Unfortunately, conditions have not been right one single day since that first sighting in November. It's been warm, but dry. Or wet, but cold. And so they're still biding their time up on that hill, hunkered down in the leaves under the snow, grumpy. This is late. First warm wet night, that place is going to erupt. And we in the Harborton Frog Shuttle will be there with our buckets to give them a lift across the highway.

Red-legged frog, eggs, and chillun sculpture: Steigerwald NWR
Not sure just when the females start piling up their eggs, but they don't look comfy. This is some serious bloat. Every hop slaps a bellyful of eggs on the pavement. They are probably plenty interested in going to the pond and getting those eggs squoze out. The males--by comparison, little bitty zippy guys with big thumbs--really, really want to latch on and squeeze them out. They love doing that. It makes them, let's say, cast their seed upon the waters. So by now, everyone's more than ready.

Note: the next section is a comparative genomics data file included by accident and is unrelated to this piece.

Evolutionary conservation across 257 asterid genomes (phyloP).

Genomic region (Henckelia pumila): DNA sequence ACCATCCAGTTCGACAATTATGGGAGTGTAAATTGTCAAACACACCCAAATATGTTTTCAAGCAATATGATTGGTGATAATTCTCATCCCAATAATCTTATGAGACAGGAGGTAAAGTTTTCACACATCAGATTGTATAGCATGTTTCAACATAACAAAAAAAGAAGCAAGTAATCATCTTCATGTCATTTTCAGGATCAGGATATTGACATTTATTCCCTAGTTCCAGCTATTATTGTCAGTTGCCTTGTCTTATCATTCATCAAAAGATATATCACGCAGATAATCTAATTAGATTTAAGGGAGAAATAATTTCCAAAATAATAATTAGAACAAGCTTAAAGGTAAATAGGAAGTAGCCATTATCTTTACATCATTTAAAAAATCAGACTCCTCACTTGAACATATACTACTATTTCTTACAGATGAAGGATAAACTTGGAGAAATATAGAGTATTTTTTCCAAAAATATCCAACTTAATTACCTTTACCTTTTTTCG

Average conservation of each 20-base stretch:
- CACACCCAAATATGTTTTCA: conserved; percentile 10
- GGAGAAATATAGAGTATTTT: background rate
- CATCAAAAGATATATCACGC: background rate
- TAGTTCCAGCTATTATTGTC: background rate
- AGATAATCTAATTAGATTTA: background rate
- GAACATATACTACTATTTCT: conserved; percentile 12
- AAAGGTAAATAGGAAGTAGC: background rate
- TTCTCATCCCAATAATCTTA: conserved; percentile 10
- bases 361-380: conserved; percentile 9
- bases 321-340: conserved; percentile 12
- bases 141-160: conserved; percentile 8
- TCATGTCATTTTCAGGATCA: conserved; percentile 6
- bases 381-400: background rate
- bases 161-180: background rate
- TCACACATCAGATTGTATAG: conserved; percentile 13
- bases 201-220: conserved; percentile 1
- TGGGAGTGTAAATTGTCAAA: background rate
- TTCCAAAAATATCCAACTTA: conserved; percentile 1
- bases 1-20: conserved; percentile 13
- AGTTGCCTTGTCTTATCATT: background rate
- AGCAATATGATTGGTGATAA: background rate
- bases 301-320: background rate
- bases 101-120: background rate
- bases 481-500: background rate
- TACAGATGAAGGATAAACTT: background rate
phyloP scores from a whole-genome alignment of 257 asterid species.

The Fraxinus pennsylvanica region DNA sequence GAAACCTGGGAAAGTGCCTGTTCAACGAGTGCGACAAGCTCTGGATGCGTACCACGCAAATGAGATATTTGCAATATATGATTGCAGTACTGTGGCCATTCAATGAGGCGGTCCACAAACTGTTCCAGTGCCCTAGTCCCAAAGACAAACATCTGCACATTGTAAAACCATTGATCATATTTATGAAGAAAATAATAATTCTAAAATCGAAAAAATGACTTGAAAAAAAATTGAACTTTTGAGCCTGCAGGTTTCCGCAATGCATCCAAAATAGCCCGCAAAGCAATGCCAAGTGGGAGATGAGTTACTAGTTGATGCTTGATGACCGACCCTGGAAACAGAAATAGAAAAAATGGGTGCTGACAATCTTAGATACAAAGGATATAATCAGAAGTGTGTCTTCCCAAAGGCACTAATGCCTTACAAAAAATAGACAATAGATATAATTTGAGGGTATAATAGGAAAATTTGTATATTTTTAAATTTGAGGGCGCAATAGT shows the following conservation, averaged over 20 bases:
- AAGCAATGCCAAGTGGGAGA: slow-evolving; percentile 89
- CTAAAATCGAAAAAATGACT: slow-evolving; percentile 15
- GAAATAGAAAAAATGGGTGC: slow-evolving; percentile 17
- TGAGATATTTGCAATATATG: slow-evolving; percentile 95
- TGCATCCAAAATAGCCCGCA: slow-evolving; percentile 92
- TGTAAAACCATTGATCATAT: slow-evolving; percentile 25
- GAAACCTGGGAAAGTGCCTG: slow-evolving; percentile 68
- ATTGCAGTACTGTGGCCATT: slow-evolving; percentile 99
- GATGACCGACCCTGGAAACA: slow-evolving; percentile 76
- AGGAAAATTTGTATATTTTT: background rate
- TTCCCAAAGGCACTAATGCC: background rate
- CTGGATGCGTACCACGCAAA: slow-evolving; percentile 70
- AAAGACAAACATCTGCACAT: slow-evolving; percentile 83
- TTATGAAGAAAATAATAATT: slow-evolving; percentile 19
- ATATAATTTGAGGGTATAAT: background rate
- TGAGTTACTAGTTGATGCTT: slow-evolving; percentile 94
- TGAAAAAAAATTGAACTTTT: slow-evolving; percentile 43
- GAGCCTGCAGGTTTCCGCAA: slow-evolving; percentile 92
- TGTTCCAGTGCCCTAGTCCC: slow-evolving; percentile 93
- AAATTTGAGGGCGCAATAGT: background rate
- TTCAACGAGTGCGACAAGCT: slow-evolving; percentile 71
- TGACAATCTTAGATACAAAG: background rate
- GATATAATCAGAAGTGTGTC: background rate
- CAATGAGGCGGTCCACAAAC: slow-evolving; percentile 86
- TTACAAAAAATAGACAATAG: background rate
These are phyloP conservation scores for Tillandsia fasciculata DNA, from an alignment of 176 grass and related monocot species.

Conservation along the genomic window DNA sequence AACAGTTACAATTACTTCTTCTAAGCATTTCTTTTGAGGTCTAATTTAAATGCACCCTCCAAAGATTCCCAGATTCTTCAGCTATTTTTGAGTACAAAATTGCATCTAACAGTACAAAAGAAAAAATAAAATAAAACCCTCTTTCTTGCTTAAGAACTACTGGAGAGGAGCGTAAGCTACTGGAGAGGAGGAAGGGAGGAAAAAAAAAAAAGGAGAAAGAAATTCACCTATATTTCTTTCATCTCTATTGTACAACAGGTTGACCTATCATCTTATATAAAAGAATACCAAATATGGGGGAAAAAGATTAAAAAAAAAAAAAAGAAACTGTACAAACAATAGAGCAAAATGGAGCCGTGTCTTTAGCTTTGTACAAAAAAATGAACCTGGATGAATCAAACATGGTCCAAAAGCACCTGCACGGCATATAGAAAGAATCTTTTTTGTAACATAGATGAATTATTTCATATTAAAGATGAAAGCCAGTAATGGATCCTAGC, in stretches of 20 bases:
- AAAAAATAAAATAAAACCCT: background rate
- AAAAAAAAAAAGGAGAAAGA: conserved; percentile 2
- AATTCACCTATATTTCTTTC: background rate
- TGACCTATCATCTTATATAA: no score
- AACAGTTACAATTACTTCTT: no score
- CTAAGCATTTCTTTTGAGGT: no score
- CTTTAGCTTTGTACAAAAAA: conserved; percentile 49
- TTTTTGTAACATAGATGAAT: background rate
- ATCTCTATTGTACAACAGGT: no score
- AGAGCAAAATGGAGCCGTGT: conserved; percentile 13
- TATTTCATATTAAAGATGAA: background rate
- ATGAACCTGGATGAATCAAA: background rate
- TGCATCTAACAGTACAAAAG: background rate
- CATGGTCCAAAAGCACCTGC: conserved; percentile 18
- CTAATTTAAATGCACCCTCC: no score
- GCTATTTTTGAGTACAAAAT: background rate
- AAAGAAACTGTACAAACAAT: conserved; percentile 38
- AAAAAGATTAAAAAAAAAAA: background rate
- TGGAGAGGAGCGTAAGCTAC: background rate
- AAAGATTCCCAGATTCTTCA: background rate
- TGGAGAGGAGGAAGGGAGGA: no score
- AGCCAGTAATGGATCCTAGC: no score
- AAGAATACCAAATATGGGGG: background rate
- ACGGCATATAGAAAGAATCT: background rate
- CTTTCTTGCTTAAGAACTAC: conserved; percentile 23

We've probably rescued most of them before, either as-is, or as eggs and sperm, with some assembly required. "Rescued" is how we put it: they probably see it as more "molested," "kidnapped," "thwarted." One doesn't sense gratitude. They'll take their first hop out of the forest and hit Harborton Drive and see our headlamps and they'll be all "Aw, man, really? Again with the bucket?" But they won't get by us.  The males will be too singleminded to veer out of the way and the females are hauling around a thousand eggs each and not set up to win a race with a damp, dedicated frog shuttler.

The hillside awaits us. Our hair is on fire. The rain'll put that out, though.

"Harborton Frog Shuttle: Where the ribbet meets the road!" Anyone need a t-shirt? Any profit from the sale of these will go to a fund to buy supplies (safety vests, headlamps, etc.) for the Harborton Frog Shuttle. We've got women's and men's. Click to have a look!

34 comments: